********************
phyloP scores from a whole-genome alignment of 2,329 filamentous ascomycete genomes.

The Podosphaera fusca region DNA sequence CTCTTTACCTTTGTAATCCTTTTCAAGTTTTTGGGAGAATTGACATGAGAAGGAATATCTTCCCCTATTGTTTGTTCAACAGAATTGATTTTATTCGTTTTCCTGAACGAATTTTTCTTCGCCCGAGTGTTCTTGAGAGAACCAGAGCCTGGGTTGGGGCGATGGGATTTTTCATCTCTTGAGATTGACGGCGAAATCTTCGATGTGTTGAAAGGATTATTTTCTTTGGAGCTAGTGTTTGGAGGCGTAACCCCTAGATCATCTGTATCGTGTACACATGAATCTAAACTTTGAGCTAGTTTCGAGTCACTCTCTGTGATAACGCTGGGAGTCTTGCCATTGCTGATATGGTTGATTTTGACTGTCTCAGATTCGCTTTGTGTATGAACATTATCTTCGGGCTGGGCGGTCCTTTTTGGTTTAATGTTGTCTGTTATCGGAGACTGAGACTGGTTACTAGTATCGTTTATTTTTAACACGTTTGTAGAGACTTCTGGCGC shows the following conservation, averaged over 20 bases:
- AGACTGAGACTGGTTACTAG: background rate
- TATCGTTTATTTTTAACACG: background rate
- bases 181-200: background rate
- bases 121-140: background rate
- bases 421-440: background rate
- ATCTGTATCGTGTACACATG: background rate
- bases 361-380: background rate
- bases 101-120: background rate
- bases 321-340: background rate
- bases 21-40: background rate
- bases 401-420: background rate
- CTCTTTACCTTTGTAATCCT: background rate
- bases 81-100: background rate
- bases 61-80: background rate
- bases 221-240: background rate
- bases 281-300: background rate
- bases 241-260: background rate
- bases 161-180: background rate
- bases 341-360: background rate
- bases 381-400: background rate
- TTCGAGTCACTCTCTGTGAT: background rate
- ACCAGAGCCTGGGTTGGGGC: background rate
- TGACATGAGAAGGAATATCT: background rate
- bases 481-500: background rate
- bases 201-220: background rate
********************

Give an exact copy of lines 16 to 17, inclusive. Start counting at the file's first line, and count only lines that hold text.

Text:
- bases 61-80: background rate
- bases 221-240: background rate